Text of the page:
• Insects overwinter on plants in egg masses, cocoons and galls.  Birds eat those insects. 
  • The brush provides shelter for the birds.
  • You won’t have to mulch.
  • You’ll enjoy watching birds among the old plants.

The photo at top shows that an old goldenrod gall contained food for a woodpecker. He hammered a hole to get the bug.

On Throw Back Thursday, read more about this time saving plan in a 2010 article: Why Not to Clear Your Garden

p.s. The only downside I can think of is this: It’s hard to plant bulbs when the old stuff is in the way. 

(photo from Wikimedia Commons; click on the caption to see the original)

What’s a Peduncle?

Fuji apples (photo from Wikimedia Commons)

Here’s a puzzle. Don’t google it.  Look at the photos to arrive at an answer.

In botany: What is a peduncle?

We encounter peduncles every day though we don’t use the word much anymore.  Since 1950 the word has fallen out of common use and because it looks like pedophile+uncle the urban dictionary lists a raunchy meaning. But that’s not what it is.

Peduncle comes from ped (Latin for foot) plus -uncle (an Old French diminutive ending) so it literally means tiny foot.

Each photo on this page has at least one visible peduncle.  Can you find it?

Black raspberries (photo by Kate St. John)
Elderberries at Jennings, 4 Aug 2018 (photo by Kate St. John)
Elderberries at Jennings, 4 Aug 2018 (photo by Kate St. John)
Fruit of the ginkgo tree (photo from Wikimedia Commons)

Here’s a clue.  The number of peduncles in each photo above is:

  • Apples = 1
  • Black raspberries = 5 (three are hidden)
  • Elderberries = too many to count
  • Ginkgos = 9

Final clue: The photo below shows no fruit, but it has peduncles.

Fruit stems on a Sassafras Tree (photo by Dianne Machesney)

Still stumped?  Click here for the answer.

(photos from Kate St. John, Dianne Machesney and Wikimedia Commons. Click on the Wikimedia captions to see the originals.)

The Gall Tells All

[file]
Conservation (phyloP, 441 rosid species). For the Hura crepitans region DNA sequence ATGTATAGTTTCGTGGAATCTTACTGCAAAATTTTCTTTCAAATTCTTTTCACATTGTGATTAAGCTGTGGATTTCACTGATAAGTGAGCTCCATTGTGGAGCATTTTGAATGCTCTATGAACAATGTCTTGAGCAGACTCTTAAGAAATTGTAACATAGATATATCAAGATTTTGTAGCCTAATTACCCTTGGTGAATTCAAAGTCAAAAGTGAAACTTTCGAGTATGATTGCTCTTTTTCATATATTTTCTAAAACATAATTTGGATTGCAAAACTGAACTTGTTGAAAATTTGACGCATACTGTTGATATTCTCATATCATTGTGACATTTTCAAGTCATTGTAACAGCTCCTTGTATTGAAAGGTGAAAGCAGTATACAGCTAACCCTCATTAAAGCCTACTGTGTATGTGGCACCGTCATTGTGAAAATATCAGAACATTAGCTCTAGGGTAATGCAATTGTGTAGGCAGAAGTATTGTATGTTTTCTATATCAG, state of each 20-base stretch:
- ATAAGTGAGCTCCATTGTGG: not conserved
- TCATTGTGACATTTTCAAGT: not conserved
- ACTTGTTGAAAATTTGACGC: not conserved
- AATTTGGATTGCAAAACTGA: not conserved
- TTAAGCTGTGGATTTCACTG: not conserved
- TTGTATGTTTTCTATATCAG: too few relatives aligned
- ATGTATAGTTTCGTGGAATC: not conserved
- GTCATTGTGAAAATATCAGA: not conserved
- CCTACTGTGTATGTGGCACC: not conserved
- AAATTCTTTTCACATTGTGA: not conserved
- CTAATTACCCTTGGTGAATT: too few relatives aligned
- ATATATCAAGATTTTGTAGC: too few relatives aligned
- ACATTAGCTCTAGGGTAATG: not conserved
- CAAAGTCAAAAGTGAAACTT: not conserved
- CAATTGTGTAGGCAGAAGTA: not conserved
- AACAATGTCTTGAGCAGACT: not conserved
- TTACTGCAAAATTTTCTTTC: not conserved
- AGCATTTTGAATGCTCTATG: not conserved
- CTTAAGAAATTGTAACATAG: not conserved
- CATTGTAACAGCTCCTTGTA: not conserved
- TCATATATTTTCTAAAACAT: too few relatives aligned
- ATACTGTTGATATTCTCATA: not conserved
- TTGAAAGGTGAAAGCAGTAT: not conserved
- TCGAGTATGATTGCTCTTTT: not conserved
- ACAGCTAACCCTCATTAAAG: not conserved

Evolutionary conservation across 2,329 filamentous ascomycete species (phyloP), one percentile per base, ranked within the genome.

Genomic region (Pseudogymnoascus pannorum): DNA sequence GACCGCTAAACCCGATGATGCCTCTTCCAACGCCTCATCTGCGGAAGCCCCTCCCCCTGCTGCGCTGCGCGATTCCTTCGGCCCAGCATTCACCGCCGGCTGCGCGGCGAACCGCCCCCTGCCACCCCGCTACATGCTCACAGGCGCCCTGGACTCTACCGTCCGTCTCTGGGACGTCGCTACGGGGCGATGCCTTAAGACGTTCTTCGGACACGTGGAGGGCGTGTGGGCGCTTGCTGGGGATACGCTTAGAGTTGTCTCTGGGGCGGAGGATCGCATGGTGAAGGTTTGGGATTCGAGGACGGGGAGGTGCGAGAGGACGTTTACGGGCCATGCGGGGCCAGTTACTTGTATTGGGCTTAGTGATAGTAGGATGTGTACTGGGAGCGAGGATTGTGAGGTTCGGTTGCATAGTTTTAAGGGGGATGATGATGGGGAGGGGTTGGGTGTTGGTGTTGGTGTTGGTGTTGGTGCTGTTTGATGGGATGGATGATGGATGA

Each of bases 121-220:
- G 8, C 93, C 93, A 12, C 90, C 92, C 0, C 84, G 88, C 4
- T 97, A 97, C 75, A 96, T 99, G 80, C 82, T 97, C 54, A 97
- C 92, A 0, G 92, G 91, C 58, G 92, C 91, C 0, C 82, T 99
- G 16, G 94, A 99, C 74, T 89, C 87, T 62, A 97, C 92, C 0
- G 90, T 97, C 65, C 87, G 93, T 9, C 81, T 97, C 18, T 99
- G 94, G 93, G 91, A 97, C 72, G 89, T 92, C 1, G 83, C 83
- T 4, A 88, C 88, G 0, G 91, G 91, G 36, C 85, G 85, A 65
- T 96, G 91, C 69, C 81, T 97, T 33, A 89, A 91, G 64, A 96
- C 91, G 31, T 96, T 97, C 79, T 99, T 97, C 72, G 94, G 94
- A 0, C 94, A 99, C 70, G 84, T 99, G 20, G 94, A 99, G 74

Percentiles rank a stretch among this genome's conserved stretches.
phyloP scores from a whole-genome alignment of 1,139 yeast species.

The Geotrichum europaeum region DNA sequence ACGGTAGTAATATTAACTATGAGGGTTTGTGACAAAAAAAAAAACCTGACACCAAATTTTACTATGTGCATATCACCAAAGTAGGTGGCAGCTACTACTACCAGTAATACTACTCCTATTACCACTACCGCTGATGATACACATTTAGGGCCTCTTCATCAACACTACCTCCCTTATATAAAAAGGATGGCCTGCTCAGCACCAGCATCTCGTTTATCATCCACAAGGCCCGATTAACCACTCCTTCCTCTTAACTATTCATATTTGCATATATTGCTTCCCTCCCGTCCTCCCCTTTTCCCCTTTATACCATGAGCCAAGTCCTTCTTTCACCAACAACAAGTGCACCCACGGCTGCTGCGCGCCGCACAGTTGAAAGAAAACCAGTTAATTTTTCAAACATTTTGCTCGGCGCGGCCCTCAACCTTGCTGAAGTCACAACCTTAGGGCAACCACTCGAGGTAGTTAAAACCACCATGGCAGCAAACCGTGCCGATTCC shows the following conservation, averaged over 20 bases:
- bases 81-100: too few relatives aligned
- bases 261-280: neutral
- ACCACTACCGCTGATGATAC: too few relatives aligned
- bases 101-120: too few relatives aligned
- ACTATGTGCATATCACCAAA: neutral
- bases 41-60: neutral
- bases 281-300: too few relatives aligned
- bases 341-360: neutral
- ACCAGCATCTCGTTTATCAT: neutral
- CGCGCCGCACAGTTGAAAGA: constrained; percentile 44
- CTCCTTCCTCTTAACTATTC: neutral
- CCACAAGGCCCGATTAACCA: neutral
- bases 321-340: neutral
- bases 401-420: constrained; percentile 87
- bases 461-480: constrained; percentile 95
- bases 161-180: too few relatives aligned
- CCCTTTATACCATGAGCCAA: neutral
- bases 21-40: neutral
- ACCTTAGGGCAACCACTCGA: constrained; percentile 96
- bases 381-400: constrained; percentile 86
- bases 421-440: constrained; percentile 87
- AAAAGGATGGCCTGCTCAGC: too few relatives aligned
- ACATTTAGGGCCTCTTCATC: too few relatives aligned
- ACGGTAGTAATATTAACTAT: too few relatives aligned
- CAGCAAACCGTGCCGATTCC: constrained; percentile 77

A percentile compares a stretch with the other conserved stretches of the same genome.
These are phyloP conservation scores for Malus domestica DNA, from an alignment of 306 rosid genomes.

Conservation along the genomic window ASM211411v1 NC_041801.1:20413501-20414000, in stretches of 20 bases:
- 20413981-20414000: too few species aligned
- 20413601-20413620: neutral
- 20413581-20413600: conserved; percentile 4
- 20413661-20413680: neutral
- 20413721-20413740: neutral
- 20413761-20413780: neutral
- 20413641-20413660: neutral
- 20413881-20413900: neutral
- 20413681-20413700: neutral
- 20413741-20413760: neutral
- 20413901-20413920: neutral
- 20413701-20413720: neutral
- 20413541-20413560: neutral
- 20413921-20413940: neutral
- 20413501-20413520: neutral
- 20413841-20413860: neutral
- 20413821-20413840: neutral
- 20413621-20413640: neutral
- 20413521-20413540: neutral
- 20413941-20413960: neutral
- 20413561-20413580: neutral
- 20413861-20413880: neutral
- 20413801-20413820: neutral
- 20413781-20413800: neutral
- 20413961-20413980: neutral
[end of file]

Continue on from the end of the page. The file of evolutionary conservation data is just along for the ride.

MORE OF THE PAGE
Goldenrod gall (photo from Wikimedia Commons)

In September the globes embedded in goldenrod stems are undergoing a special process.  The bug inside each one is getting ready for winter.

These ball-shaped galls are made by the larvae of the goldenrod gall fly. If you open a gall you’ll find the larva inside. You might accidentally slice the bug in half. (Eeewww!)

Goldenrod gall fly larva inside the gall (photo from Wikimedia Commons)

Since the goldenrod gall fly uses only a couple of species for hosting its eggs, the gall helps you name the plant.  Goldenrods are notoriously difficult to identify but I’ve heard that in western PA most of the flies lay their eggs on Solidago canadensis

An adult female fly is shown below, much larger than real life. She’s slightly bigger than a housefly.


Goldenrod gall fly, adult female (Florida Division of Plant Industry , Florida Department of Agriculture and Consumer Services, Bugwood.org)

In the spring she uses her sharp ovipositor to insert her eggs into goldenrod stems near the developing buds. When the eggs hatch, each larva chooses a place to rest and eat. Its saliva contains a chemical that induces the plant to grow a gall which becomes the larva’s food and shelter.

The larva molts twice and overwinters inside the gall, surviving even the coldest winters because it has “anti-freeze” in its body.

Goldenrod gall in winter (photo by Marcy Cunkelman)

In September the larva prepares its exit strategy, even though that won’t happen until next spring.  It digs a narrow tunnel to the outside that doesn’t break the surface. Next spring when it becomes an adult, the fly will chew a hole in the outer cover to escape.

Not all of them make it. During the winter downy woodpeckers and chickadees probe the galls to eat the bugs.

Read more about the goldenrod gall fly at the University of Wisconsin Master Gardener Program.

(photos from Wikimedia Commons and Bugwood.org (click on linked captions to see the originals); winter goldenrod gall by Marcy Cunkelman)

Blue Beads In The Woods

Blue beads on clintonia, September 2015 (photo by Kate St. John)

In September keep an eye out for blue beads in the woods.  Yellow Clintonia has gone to seed.

Clintonia borealis is native to the boreal forest but also grows in western Pennsylvania, especially in the Laurel Highlands.  I was surprised to find this one a few years ago in Moraine State Park.

If you find green beads, come back later for the beautiful blue.

Unripe bluebeads, starting to turn blue (photo by Kate St. John)

(photos by Kate St. John)